According to the Apostle Paul, a Christian congregation is a fellowship of the Holy Spirit, also called the body of Christ. In his letters to the early churches, he had many words of encouragement for those first believed. Offering his observations was participating in the Spirit’s work of building up relationships in a specific fellowship.
A key question for any Christian congregation today is how well their fellowship of believers offers others encouragement for living out their individual relationship with God in their daily relationships with others. Some churches delegate that job to the pastor. Healthy churches share that function in individual conversations.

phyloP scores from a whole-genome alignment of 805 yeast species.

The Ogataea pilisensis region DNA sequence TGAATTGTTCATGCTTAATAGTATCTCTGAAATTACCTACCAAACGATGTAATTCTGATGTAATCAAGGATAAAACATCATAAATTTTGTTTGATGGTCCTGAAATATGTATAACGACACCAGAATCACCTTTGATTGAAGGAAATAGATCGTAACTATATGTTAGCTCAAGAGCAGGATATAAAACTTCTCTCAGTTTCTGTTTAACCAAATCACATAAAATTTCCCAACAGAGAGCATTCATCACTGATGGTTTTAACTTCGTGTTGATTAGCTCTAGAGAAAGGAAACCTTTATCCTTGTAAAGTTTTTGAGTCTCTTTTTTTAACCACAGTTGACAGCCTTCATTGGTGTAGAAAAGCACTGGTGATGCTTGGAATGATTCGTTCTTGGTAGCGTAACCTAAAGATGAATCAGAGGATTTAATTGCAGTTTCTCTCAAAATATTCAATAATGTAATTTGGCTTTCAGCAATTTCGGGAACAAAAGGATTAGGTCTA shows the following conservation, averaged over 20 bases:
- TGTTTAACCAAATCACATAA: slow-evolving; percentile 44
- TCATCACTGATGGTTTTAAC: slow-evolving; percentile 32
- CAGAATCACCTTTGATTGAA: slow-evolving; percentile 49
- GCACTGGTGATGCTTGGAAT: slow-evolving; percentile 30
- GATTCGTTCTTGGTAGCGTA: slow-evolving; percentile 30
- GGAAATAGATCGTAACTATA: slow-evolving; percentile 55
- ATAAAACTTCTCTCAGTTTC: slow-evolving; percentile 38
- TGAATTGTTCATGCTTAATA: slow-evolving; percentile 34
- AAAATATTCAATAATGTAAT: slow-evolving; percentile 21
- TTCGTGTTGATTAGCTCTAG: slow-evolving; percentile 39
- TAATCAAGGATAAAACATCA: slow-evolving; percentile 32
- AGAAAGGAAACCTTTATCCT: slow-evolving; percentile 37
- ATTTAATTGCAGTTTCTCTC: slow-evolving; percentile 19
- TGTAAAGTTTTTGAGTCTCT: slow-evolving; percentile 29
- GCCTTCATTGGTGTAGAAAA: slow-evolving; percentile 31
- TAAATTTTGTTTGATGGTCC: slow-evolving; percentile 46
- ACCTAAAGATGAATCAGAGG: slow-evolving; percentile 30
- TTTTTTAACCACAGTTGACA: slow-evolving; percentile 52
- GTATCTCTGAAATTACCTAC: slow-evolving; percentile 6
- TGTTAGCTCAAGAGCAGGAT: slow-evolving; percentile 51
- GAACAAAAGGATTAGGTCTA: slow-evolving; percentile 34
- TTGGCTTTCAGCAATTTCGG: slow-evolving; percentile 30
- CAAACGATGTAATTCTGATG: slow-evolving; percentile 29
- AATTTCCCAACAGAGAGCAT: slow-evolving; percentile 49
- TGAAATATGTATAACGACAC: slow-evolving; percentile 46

“Mutual conversation and encouragement” was a key concept in Martin Luther’s understanding of church life. He even listed it as a fifth means of grace, a very lofty status right up there with Word and sacraments. But you won’t find much of such mutual encouragement in traditional churches. One of my pet peeves about the church life I experienced in a lifetime of Lutheran congregations is that I found little of such “God talk” beyond the formal worship service. Most conversations seemed to be the same “small talk” you could hear in any other social setting.Read More